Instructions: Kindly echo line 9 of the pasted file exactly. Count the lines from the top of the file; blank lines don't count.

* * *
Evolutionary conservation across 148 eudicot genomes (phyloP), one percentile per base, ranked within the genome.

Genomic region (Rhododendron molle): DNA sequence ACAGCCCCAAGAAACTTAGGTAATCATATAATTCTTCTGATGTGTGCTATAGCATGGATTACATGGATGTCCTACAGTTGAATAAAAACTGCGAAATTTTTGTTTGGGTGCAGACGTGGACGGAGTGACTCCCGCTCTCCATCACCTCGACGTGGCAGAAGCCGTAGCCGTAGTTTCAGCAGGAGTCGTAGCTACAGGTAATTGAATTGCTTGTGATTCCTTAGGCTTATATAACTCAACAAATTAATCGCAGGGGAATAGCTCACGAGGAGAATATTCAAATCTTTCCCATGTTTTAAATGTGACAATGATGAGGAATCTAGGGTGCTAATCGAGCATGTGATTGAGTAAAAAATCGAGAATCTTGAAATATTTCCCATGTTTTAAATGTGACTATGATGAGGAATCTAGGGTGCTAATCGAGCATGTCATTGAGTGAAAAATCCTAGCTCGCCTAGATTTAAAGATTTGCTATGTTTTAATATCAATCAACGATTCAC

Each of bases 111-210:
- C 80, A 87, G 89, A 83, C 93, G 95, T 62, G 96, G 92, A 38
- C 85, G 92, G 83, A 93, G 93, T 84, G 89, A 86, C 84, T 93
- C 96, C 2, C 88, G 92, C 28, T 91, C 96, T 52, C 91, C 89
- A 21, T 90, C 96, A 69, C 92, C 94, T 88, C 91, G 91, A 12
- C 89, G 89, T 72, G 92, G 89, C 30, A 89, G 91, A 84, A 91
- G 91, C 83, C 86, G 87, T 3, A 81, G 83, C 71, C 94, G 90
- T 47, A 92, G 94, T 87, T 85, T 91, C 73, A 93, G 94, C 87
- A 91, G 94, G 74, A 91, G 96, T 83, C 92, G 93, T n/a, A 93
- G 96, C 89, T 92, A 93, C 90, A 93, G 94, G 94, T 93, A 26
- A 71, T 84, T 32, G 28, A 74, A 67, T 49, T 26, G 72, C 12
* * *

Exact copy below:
- G 91, C 83, C 86, G 87, T 3, A 81, G 83, C 71, C 94, G 90